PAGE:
UK should recognise the value of passive flood defence

The future of flood defence is right on our doorstep says Frank Kelly, CEO of UK Flood Barriers following successful deployment of its barriers in Cockermouth

The self activating flood barrier protecting properties in Cockermouth

Back in 2013 the Environment Agency published an infographic featuring some of what it termed the ‘quirkiest’ flood defences in the UK.  Amongst them was the Self Activating Flood Barrier (SAFB), designed and installed in Cockermouth by UK Flood Barriers. Just 2 years on and following the highest ever recorded rainfall in Cumbria, that ‘quirky’ design has proved itself to be invaluable in the protection of properties close to the River Cocker last weekend.

As the river level rose so did the automatic barrier protecting properties from what could have been a deluge of over 15ft of water. “In 2009 we had 4.5 feet of water in our house. This time we didn’t have any – this is due to the barriers,” said Peter Gibson, resident of Rubby Banks Road. Other residents reported similar experiences. “We were spared. We were very lucky. The faster the river came up, the faster the barrier rose," said Mike and Muriel Conway.

Whilst the sheer scale of the flooding has devastated other areas of the town, the effective deployment of the SAFB has proved once again the value of passive flood defence measures and the crucial role they need to play in the UK’s fight against flood.

"In 2009 we had 4.5 feet of water in our house. This time we didn’t have any – this is due to the barriers,”

Peter Gibson,  resident, Rubby Banks Road, Cockermouth

As the threat and frequency of flood risk increases, the use of passive flood defence has to be the only realistic long term solution. The automatic, instant reaction to imminent flood, ease of installation, low maintenance and ongoing operational costs has to make the SAFB an obvious choice for developers, architects and construction companies across the globe. Coupled with the fact the SAFB can be installed to any length and is ‘invisible’ when closed allowing for normal flow of traffic and uninterrupted views mean it is the ideal solution for many locations.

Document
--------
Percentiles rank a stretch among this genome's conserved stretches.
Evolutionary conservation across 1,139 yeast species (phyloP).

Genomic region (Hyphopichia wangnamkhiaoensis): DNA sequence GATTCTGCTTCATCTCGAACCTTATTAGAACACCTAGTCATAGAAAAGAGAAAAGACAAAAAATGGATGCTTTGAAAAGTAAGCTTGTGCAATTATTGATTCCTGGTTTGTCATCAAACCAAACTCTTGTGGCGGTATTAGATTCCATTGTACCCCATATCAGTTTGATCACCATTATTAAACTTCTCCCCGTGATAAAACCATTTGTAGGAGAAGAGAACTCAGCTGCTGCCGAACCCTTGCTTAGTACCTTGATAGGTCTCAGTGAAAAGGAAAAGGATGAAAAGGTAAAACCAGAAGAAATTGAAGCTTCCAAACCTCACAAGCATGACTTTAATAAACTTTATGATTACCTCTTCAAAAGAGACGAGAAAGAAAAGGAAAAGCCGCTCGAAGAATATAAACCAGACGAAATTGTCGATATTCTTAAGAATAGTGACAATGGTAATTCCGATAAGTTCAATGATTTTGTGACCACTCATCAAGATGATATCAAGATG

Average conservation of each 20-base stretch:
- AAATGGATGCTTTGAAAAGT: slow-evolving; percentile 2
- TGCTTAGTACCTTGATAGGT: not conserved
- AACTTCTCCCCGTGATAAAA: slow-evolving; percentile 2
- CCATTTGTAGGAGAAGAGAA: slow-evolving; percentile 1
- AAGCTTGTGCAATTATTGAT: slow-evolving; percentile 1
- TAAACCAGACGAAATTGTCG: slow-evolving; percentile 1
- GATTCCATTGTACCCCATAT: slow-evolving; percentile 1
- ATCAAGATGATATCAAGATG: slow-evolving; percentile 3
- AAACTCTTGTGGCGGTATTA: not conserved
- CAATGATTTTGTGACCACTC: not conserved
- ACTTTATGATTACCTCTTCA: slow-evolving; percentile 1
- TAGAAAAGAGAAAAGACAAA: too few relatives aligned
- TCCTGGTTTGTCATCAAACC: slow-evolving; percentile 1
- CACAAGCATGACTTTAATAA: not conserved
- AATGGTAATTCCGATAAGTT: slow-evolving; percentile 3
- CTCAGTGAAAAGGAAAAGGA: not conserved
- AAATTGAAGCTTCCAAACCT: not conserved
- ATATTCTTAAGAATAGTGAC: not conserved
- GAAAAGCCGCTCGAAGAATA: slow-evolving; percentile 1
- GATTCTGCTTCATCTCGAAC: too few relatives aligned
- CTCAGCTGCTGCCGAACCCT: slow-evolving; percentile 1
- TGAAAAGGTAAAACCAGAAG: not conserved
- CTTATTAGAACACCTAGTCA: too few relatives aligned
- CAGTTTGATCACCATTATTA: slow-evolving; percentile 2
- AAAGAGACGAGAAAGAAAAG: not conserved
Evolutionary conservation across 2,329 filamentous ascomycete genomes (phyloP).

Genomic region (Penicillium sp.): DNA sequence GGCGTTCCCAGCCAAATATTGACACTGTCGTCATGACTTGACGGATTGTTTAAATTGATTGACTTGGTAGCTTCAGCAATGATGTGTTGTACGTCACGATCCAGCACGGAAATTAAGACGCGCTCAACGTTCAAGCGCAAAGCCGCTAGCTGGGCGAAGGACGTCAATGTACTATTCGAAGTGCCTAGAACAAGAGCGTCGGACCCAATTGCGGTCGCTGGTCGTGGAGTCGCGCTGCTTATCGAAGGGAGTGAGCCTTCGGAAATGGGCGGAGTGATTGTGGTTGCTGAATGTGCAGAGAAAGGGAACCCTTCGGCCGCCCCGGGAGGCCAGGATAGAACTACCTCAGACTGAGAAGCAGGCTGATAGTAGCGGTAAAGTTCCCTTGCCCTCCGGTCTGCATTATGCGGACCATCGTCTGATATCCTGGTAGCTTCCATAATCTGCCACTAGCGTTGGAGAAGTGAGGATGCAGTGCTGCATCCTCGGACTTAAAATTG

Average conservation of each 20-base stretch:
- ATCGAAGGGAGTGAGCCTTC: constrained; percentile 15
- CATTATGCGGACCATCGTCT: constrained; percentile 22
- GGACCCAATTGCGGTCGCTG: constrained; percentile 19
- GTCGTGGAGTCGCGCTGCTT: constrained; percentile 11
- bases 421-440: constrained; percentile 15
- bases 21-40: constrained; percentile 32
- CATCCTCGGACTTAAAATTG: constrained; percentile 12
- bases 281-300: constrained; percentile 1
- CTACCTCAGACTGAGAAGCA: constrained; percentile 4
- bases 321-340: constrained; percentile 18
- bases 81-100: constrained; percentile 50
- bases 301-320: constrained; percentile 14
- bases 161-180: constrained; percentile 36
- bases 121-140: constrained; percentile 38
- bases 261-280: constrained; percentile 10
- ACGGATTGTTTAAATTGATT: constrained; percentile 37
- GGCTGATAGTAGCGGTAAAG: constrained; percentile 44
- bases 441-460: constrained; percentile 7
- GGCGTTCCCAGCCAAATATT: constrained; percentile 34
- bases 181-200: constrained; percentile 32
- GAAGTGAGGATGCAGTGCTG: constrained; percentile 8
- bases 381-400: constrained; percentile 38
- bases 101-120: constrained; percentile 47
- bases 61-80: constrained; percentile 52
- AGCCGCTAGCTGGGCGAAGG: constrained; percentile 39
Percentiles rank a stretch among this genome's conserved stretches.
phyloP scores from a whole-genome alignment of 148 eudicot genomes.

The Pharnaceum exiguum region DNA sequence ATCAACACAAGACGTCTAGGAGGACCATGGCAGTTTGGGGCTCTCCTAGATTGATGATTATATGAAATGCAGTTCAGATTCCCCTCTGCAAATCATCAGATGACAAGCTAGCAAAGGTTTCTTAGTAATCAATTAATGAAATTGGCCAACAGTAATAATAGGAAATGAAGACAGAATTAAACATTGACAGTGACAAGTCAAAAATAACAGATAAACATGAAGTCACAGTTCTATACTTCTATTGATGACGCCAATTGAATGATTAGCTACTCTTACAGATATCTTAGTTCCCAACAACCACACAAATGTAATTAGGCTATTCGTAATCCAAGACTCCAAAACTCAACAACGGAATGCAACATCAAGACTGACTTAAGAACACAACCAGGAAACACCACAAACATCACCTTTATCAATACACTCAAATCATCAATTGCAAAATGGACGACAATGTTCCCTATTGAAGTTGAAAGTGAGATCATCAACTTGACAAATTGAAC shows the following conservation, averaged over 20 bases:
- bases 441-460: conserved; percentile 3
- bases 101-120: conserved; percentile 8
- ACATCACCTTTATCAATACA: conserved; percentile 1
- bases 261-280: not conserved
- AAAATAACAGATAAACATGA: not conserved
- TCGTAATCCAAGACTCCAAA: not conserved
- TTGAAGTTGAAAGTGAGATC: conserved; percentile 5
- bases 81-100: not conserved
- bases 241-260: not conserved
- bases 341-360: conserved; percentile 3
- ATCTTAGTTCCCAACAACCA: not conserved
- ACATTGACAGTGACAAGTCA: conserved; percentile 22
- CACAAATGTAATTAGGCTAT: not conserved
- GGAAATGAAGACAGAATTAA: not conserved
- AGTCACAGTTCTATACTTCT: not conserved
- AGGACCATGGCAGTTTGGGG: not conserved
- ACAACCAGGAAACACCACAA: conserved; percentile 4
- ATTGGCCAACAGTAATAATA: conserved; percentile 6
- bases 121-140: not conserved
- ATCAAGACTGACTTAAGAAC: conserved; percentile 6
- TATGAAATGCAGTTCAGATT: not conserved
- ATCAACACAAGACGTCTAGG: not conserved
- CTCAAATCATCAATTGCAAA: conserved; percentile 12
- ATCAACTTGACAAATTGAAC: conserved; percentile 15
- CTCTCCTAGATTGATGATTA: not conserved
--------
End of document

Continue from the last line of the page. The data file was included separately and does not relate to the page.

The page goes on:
As well as Cockermouth, to date the SAFB has been adopted in a range of locations worldwide including a Scottish nuclear power station; a Mexican shopping centre; residential developments in London and Cornwall and even a zoo in Malaysia. And although the order books at UKFB are healthy with major infrastructure projects in progress both at home and abroad, take up is still relatively low and slow.

As this week’s extreme weather conditions have demonstrated, the threat of flooding is not going to go away.  Climate change presents a real and present danger but as an advanced industrial nation should we be content to rely on old fashioned, reactive flood defence systems to protect our homes, communities and crucial infrastructure? The failure of some UK decision makers to recognise the value of new and innovative passive designs is made all the more frustrating when you learn that it is UK engineers who are leading the way on the international stage in the design, build and installation of innovative passive flood defence.

UKFB is currently working on a major project in the US to design and install flood defences to protect a New York university hospital. The US audience clearly recognises the benefits of passive flood defence and in particular the SAFB system in ensuring minimal impact in the event of flood.

Back in the UK, working closely with consultants, architects and main project contractors we’ve proved that by pushing flood defence up the agenda and giving it consideration as early in a project design phase as possible, not only can inconvenience during the build be minimised but costs can be lowered considerably.

The dreadful events that have taken place across the North West this week must act as a catalyst for a real change in attitude. The technology exists right on our doorstep. Let’s make sure we use it effectively.

If you would like to contact Bernadette Ballantyne about this, or any other story, please email bernadette.ballantyne@infrastructure-intelligence.com:2016-1.